Most parts of the U.S. are experiencing a hot summer, noticeably above average in heat, and in many cases humidity too. I am reminded of a phrase attributed to President Truman, "If you can't stand the heat get out of the kitchen."One interpretation of this phrase is that if you can't cope, or handle the workload, then have someone else who is capable of doing the work take over.
As I have noted on several occasions, the number of banks continues to shrink one way (FDIC failure) or another (voluntary merger or acquisition), which is tantamount to being foreclosed upon (by the FDIC) or selling the house and retiring to some other location (and getting out of the kitchen voluntarily). I expect there will be about 4,000 more "net" departures by banks and credit unions over the next five to seven years. Beyond the issue of a bank or credit union remaining a survivor in this industry is the answer to how they prefer to run/operate their own kitchens, preparing and serving meals. Do the bank executives like to buy the groceries, cook and serve the meals and cleanup? Another key answer is determining the type and quality of prepared meals the banker wants on a daily basis. Will quality cafeteria-like or chain restaurant meals be sufficient? Readers can use their imagination to fill out the range of food preparation and dining requirements.
This "heat in the kitchen" analogy is also driving the intensity and quality of competition to a higher level than ever among the surviving bank technology vendors, who are equivalent to the food service suppliers that operate the kitchen and feed a bank and its customers. The largest bank technology vendor, FIS, now cites even larger horizontal technology vendors like IBM, Oracle and SAP as its main competitors in the future. No doubt Oracle and SAP like to be thought of in that context. For IBM I'm not so sure that is true with its partner-based business model. I think IBM wants to sell all the kitchen equipment, the various cooking and meal preparation supplies with some services added on the side. IBM divested itself of banking software assets over the past 15 years (e.g., sold its Hogan stock, transferred its core banking software to FIS's predecessor, Alltel). IBM has added to its portfolio by buying Lotus, Rational, Tivoli, and Cognos, to name a few vendors.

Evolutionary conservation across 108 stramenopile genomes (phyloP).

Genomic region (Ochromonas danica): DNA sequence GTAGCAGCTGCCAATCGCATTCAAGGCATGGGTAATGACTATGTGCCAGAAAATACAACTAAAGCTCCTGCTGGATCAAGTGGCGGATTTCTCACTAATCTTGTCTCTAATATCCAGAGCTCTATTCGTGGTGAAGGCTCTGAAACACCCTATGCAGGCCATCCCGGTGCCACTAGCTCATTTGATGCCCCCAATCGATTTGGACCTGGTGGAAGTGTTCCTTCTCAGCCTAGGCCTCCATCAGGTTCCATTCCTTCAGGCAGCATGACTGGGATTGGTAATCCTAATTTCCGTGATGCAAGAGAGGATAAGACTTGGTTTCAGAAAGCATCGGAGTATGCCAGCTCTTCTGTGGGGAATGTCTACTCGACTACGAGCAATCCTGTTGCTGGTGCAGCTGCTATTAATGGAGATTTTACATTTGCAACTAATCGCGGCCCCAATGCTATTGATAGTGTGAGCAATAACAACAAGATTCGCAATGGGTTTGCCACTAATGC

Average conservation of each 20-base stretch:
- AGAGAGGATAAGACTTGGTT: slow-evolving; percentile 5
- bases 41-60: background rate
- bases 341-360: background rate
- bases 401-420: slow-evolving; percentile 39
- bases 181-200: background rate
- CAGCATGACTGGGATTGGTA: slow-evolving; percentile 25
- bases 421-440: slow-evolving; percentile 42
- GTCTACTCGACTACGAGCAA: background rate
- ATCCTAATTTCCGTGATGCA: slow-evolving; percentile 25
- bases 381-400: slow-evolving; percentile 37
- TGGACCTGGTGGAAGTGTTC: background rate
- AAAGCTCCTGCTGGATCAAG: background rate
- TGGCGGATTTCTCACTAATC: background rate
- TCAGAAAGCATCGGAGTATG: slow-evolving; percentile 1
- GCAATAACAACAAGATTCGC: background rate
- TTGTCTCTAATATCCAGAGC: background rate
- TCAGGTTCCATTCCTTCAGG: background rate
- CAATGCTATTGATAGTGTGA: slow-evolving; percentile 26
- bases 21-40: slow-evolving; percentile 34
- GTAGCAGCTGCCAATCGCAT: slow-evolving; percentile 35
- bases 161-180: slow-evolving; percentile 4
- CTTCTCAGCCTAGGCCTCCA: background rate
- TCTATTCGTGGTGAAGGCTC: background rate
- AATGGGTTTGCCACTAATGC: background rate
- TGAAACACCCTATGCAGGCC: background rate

So what should bank executives who plan to survive do about the kitchen and cooking? Clearly, bankers have a choice -- there are two camps: outsourcing and in-house. As several other industry veterans have noted, there is no one answer that covers all banks and credit unions. Many institutions from each camp succeed and are satisfied with their choice. Some institutions do some of both and are successful. Each institution has its own strategy, culture, needs, and preferences, including the level of focus and commitment to in-house or the preference for outsourcing. One task every management team must do well is to figure out what they need to eat to stay healthy and grow by successfully satisfying their customers and employees. For management teams that are contemplating a change in their kitchen/cooking regimen, another important task is to carefully check out a vendor's reference institutions that have a similar set of menu requirements. At the end of each day, management teams should be satisfied that the "heat in the kitchen" is not oppressive or suffocating and the quality of the meals and service is between good and great.
Then there is the matter of paying for the meals and service, either in-house or outsourcing. I'm reminded of another phrase, "champagne taste on a beer budget." We'll save a discussion of that analogy for the next column.
Bill Bradway, founder and managing director of Bradway Research LLC, analyzes the business strategies and IT investments of US banks and credit unions.